I have fond memories of this family. I met Kathy through a moms’ group on Facebook, where I quickly realized that she herself had some tack-ish qualities as well. Her posts were open-hearted and gutsy¬†and frankly, she’s hilarious. So I was thrilled when she asked for three framed prints from my Marine Life series. Her husband has a keen interest in marine biology so it was a perfect fit.

Now that Jake is a toddler-about-town, he has plenty to say about his world. On a recent trip to Maplewood Farm in North Vancouver, he noticed the rack of my 5×7″ greeting cards in the gift¬†store.¬†According to Kathy, he said, “Jakey picture.” Quite right, said his mom, it’s the same as Jakey’s picture.

The thing is, while the farm does carry a large stash of my work, they don’t actually carry anything from Marine Life I. In other words, this 26 month-old child identified that the cards were by the same artist as the prints in his bedroom, all on his own.

Kathy reports that,¬†“It was love at first sight,” when he noticed my tractor design. “You’re toddler famous!” she quipped.

How could I not be thrilled? This must mean that I’ve got a “thing” going on, a recognizable style that carries through my portfolio; that even as my technique has evolved and my subjects have changed, there is a common thread that unites all of my work and – just imagine – makes it recognizable to people who¬†aren’t harassed by my daily Facebook and Instagram updates. Wow.

Jake’s observations really stopped me in my tracks. Nowadays,¬†Nifty Scissors is¬†ordering¬†huge card¬†runs¬†and¬†gicl√©e prints, writing¬†press releases¬†and going to a New York trade show. It’s very exciting but, wait… how did all this begin, again?¬†With the passions of a two year old boy who had something to teach his mother about his¬†passions. With a boy who desperately wanted me to notice how much he cared about diggers – to notice this, to reinforce it, and educate this passion with drawing after drawing after book after book, because he just couldn’t get enough. That was in the days when he sat on my lap for hours, just watching me draw face shovels and skid steers. Then he’d tell me when to cut, when to colour,¬†how¬†to colour,¬†and when to cover the whole shebang in packing tape.

Yes. This – THIS – is how¬†Nifty Scissors started, and it’s how I learned about the importance of art education in early childhood. Not from a library book but from the determined little squidge in my lap, who made me draw until my legs went numb.

Kathy’s¬†feedback reminded¬†me¬†how much we underestimate children of Jakey’s age, when we look for “child-friendly” art for their rooms, or pick out library books – or even ask them questions about what they notice in their world. Jake has spent two years growing, playing and looking at his art every day before he goes to sleep. I want to say “only two years;” then again, it’s two whole years. That’s a lot when it’s the oldest you’ve ever been. No?

So he’s¬†internalized what he’s seen from his crib: the bright colours, the crisp shapes, the squares that frame every image, and he’s taken these pictures¬†with him, in his mind’s eye, as he goes out into the world.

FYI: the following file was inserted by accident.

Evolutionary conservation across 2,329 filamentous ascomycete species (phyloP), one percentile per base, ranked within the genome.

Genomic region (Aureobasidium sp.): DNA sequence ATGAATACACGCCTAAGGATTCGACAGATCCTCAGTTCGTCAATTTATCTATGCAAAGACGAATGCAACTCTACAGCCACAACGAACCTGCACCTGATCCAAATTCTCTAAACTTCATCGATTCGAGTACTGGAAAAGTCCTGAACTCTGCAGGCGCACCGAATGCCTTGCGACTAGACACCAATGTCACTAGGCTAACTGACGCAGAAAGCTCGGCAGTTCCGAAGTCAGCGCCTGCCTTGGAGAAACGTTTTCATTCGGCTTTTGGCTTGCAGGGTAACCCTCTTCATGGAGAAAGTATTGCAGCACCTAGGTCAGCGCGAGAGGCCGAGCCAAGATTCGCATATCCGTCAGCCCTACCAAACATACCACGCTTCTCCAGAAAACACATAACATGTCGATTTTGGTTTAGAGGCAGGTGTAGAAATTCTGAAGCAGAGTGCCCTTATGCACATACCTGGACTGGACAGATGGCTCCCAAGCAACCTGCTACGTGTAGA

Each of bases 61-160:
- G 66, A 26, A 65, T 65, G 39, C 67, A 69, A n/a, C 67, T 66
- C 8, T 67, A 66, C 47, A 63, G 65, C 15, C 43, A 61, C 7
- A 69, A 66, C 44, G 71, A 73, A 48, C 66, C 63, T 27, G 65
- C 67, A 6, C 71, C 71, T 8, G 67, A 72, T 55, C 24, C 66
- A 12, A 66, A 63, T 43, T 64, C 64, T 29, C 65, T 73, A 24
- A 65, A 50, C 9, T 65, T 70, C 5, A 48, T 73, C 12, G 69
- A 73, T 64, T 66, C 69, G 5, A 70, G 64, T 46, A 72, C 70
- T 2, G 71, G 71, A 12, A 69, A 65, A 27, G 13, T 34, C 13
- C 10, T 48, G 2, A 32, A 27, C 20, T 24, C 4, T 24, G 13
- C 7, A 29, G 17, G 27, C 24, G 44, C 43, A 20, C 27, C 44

Thinking about how deep¬†these impressions are, on the brains of young children, I feel hopeful. As startling as Jake’s comments are, they are also heart-warming. What a gift this alert little boy has – and what a gift he is. A real treasure. I can’t wait to say this to you in person, but for now, I’ll post it here.

It was an honour to provide you with the first pieces of art you ever owned. Thank you.

A match made in heaven


Back in 2013,  a paraglider on Vancouver Island asked me to design a greeting card. This woman is not your average human. She has flown all over the world but routinely drives around her home town with her kit, just in case the wind is right on the way home. A teacher, a dancer, a hockey player who picked up paragliding almost on a whim; and then found herself travelling to Switzerland to teach the sport. Because, you know, they are just getting the hang of mountains over there.

Wait. What?

As I was saying:¬†at the time, her son was still pretty small. He loved all the usual things a preschooler enjoyed: playing with cars, riding his bike, jumping off cliffs with his mom…

They already had an original of my digger piece when she asked if I could do a piece¬†with paragliders on it. I’ve never flown myself, but after looking¬†up photos of people paragliding, I was immediately captivated by the idea. The pictures fairly oozed serenity and splendid – no,¬†magnificent – solitude. I saw¬†shots of paragliders flying over oceans in the late evening, the sky streaked with purple and orange,¬†or floating between¬†jagged peaks with wisps of silver clouds at¬†their heels. I imagined what it would sound like up there and how it would feel to be looking down on the rest of us, dashing around trying to beat the clock…¬†While up there, with the wind rushing at you and your body suspended in mid-air, time stands still. As a person whose mind rarely stops racing, I found myself wondering: What would I think about, up there?